I spend many an evening hour reading children’s books to my child and many a midnight hour trying to rid my sentences of the rhyming couplets that subsequently infest my consciousness. It’s a real problem since many of the books are so masterfully constructed that I can’t help but let their rubaiyat rhymes echo into my own work. When it’s late and I’m on deadline and my resolve is weak, that’s when I’m most susceptible to their music.
For no reason at all, I’ll hack out little ditties like, “Do you pronounce the N in autumn? Or the other L in Fall? Are they whispered like the whistling wind, or have nary a sound at all?” and then I orphan them in a file I call “Lost Lines,” since it’s cute enough to keep (for what I don’t know) but of no use to a weekly newspaper column. Like these tortured lines, which will dribble out of me for hours:
These Sendaks and these Seusses
Just pedants writing ruses
’Bout cats in hats, some wag named Max
And other ’tings most useless.
For a brief moment tonight, I considered the ramifications of writing a rhyming children’s story in lieu of the usual 600 words of satire, but I demurred since Sonoma would need no further confirmation that I’ve finally lost my mind. According to the Internet (where all definitive medical advice is but a symptom’s search away), shrinks call this “clanging,” or, “ideas that are related only by similar or rhyming sounds rather than actual meaning.” Oh, dear, that’s my whole career, I fear. OK, I’ll stop – but only because I have it on good authority that my editor prefers blank verse. And so another a would-be literary lion is tamed into a paper tiger.
I think I first developed the predilection to riff and rhyme as a toddler – a direct result of my mother having read me James Joyce’s Finnegan’s Wake whilst double-duty-ing college and motherhood. Reading sing-songy prose to my own son just brings it back to the fore like a kind of readerly recrudescence or malaria of the mind. It’s a superpower when improvising song lyrics (theoretically, I could clean up at freestyle rap competitions – if I had any rhythm).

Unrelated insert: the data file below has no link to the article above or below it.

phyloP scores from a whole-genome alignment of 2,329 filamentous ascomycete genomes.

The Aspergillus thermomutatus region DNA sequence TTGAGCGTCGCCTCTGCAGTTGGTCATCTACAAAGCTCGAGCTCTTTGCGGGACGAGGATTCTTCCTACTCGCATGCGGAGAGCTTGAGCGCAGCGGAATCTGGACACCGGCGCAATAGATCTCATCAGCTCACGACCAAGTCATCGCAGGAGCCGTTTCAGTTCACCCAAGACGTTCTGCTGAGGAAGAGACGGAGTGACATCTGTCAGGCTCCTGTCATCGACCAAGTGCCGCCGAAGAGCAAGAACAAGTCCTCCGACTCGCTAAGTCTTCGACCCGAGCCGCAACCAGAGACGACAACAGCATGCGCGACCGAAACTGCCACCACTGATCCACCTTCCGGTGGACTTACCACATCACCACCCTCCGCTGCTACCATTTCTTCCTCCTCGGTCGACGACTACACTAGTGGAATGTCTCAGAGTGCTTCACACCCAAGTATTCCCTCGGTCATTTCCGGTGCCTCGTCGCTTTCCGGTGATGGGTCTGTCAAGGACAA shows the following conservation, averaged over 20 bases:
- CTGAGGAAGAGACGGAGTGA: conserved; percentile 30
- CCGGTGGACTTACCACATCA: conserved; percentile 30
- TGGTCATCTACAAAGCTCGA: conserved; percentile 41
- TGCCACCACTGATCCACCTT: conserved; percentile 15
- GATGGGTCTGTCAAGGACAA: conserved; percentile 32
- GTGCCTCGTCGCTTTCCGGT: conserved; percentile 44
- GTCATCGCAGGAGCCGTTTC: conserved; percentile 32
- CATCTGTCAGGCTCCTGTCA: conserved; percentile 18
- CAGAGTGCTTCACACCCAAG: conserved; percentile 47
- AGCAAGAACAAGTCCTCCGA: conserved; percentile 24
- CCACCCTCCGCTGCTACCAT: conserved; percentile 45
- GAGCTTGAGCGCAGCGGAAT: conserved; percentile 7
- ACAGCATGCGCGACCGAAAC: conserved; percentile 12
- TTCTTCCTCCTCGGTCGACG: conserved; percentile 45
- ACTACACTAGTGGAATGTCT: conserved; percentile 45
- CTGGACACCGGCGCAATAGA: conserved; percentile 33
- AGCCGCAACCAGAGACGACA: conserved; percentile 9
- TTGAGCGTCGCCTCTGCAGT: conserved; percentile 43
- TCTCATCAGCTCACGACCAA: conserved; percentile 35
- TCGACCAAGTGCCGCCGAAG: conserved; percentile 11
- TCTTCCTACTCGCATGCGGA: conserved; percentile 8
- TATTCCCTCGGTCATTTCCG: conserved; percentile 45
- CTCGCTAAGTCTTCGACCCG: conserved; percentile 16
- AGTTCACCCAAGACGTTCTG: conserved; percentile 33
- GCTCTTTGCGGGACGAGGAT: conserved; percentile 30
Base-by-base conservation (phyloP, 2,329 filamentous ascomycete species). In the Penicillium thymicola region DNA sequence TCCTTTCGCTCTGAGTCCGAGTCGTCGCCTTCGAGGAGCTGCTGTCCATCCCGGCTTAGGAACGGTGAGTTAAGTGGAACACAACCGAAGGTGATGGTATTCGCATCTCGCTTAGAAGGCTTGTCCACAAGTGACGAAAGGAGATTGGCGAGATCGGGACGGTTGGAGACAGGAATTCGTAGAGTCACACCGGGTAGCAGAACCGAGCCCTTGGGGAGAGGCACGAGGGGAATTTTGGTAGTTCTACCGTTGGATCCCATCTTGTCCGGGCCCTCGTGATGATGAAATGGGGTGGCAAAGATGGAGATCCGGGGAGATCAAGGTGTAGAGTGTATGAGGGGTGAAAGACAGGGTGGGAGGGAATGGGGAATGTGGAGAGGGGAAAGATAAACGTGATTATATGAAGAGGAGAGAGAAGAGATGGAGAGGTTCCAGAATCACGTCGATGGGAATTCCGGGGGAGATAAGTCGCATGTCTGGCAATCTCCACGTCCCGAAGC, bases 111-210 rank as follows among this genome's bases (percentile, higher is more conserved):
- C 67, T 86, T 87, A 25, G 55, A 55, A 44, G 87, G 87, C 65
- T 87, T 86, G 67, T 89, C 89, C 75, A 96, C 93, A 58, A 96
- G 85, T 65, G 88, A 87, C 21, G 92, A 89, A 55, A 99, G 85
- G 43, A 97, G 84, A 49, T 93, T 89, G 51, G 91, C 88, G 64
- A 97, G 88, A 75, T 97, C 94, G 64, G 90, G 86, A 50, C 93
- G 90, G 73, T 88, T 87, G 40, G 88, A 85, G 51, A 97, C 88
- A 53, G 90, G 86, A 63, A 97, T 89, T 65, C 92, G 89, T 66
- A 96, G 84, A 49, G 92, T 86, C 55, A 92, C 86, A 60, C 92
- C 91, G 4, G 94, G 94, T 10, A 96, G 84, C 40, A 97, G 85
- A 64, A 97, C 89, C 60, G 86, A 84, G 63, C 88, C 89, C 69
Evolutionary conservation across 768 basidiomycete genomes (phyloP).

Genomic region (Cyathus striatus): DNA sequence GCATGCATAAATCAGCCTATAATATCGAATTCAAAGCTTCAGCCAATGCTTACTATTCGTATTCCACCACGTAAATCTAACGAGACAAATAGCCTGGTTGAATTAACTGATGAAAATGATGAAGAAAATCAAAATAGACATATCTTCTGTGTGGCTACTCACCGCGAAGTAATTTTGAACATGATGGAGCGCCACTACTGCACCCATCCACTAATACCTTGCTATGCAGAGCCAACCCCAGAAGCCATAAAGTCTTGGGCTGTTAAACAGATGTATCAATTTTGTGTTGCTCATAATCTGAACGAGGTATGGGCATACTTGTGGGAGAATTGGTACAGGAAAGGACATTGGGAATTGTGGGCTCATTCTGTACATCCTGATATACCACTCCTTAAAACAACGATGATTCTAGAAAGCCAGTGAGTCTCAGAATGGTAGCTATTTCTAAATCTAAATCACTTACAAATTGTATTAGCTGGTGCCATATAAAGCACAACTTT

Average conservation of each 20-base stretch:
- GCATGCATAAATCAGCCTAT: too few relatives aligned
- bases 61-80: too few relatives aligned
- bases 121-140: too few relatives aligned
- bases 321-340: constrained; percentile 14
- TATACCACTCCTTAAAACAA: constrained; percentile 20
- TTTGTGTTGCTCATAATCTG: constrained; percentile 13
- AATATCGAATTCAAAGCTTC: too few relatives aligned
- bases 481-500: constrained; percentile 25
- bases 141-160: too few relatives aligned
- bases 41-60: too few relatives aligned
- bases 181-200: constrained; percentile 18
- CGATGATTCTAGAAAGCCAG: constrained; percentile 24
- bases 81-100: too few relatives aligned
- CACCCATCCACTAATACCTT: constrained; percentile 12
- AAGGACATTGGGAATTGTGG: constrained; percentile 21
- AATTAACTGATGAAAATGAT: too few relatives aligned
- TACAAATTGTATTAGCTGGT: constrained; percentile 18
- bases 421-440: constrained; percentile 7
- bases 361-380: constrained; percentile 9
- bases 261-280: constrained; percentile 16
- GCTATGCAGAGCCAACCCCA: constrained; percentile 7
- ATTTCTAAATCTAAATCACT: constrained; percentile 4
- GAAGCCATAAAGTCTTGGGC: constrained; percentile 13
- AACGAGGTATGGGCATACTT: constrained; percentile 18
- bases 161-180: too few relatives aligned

But getting a little Seuss or Silverstein in one’s head before writing on the clock is tantamount to “having one for the road” before driving a cab. The only writing that gets done is scrawling your name on the wall you inevitably hit.
Besides rhyming like an idiot, another affliction caused by reading below one’s grade level is a sudden overreliance on buzzwords. You know the ones – clever portmanteaus (“drunch” – drinking for lunch; “dryathlon” not drinking, competitively) that fall in and out of fashion more quickly than a hummingbird’s heart beat (200 beats per second). I first developed a distrust of such words in college, where I witnessed, during my brief tenure as a creative writing major, the rise and fall of “existentialism,” “post-modernism,” “deconstruction” and “student loan debt.” The last one is more of a phrase, really, but it’s the only one to have any relevance to me since college.
Albeit, the above examples are (pseudo) academic in nature – it’s the buzzy business terms that will really do you in. Like “disrupt” and “pivot,” which, together, sound like dance moves for engineers.
Fortunately, as overused as these words are in business mags, they’re fairly immune to rhymes. Perhaps I should consider reading my kid Fast Company and Wired before bed. Sure, they’re no Finnegan’s Wake but at least Dad will be able to get a column done without having to jot a few quatrains along the way.